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16 February 2013

Press review 16-02-2013

Today's theme is the so called currency war. I've written regularly on this issue through the years, notably during the time of TheOilDrum:Europe. The international monetary system we have these days was the result of a gentlemen's agreement made at the New York Plaza Hotel back in 1985. When OPEC lost control of oil prices, in the 2004-2008 period, an essential pillar of this system was rocked. There are many more gentlemen at the table now, and with very different goals and perspectives on the world economy. Some sort of new agreement must be reached, but it is not at all evident how it can be beneficial for all the parties involved. Meanwhile, the competitive devaluation that the Plaza Accord put an end to is definitely back.

Global Currency War Could Get Nastier: Brazil

The global "currency war" could get even worse if Europe joins the fray, says the man widely credited with coining the term.

Brazilian Finance Minister Guido Mantega told Reuters European countries should focus on reviving their economies with more investments, rather than trying to weaken the euro to protects jobs as France has suggested ahead of next week's meeting of G20 economic powers.
This currency war shows that the austerity policies in experiment in Europe in the current setting are not only unsuccessful but even naive. Our 'twiner member state, so far a champion of austerity, seems bound to jump ship and embrace inflation.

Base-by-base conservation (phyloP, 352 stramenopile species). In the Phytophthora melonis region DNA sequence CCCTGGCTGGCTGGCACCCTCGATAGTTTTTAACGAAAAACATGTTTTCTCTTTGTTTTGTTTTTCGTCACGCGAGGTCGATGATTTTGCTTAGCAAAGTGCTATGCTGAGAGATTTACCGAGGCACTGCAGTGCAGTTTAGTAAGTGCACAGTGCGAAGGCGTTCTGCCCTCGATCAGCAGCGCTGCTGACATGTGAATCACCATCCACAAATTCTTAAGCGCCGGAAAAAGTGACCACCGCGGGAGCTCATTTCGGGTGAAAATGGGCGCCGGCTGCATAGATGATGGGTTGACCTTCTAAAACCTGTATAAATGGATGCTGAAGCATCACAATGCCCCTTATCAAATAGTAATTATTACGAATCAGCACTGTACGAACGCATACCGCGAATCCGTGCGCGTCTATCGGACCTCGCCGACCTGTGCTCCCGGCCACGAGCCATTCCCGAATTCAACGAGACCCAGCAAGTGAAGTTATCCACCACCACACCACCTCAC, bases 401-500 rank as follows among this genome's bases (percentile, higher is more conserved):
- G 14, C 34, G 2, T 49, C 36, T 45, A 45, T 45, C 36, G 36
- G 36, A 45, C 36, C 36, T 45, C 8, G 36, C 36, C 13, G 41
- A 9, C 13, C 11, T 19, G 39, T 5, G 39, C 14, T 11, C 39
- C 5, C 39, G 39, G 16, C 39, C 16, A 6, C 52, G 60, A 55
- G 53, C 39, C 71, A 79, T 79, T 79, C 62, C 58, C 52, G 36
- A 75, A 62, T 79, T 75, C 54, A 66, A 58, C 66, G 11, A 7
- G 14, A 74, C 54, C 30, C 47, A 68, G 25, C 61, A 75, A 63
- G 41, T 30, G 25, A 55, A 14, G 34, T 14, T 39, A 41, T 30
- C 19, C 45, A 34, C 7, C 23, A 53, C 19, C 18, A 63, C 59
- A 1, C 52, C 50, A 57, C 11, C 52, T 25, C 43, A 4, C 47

Inflation Is Coming: Bank of England

Inflation in the U.K. will remain above target for the next two years, Bank of England Governor Mervyn King warned on Wednesday, but tightening monetary policy was not the solution as it could push the economy deeper into recession.

Sterling fell to a 6-month low against the dollar as Mervyn King spoke at a press conference following an inflation report released by the central bank. Against the euro, sterling has tumbled nearly 6 percent so far this year and King said the uptick in inflation will reflect this recent depreciation.
So far the EPP leaders have kept their poker face on the strengthening euro; we'll see how far they can take their bluff. In the Bolivarian Americas the cards are on the table.
Venezuela devalues currency against US dollar

Bolivar loses 32 percent of its value against the dollar in move the government hopes will shrink the deficit.

Venezuela is devaluing its currency by 32 percent against the dollar on the orders of President Hugo Chavez, in part to reduce the country's budget deficit.

The bolivar will go from 4.3 to the dollar to 6.3 at the official exchange rate. The move was announced on Friday by Jorge Giordani, planning and finance minister, who said it will take effect on Wednesday.
And then there's that proverbial elephant:
Fed Has Bought More U.S. Gov’t Debt This Year Than Treasury Has Issued
By Terence P. Jeffrey, 07-02-2013

(CNSNews.com) - So far this calendar year, the Federal Reserve has bought up more U.S. government debt than the U.S. Treasury has issued.

On Dec. 31, the total debt of the U.S. government was $16.4327 trillion and then-Treasury Secretary Tim Geithner announced that the government had hit what was then the legal debt limit. Last week, however, Congress enacted a law to suspend the federal government debt limit until May 18, 2013, and allow the administration to resume increasing the debt.

By the close of business on Wednesday, Feb. 6, according to the U.S. Treasury, the total federal debt had climbed to $16.4799 trillion—an increase of $47.2 billon for the calendar year.
Internal politics in Iran is heating up ahead of the June election for the executive. Apparently, president Ahmadinejad has managed to acquire a power advantage over Supreme Leader Khamenei, an unprecedented political setting in the Islamic Republic. Too soon to know the impact on the election or on foreign relations thereafter, but one thing seems certain, it will be a decisive moment for Iran and its people.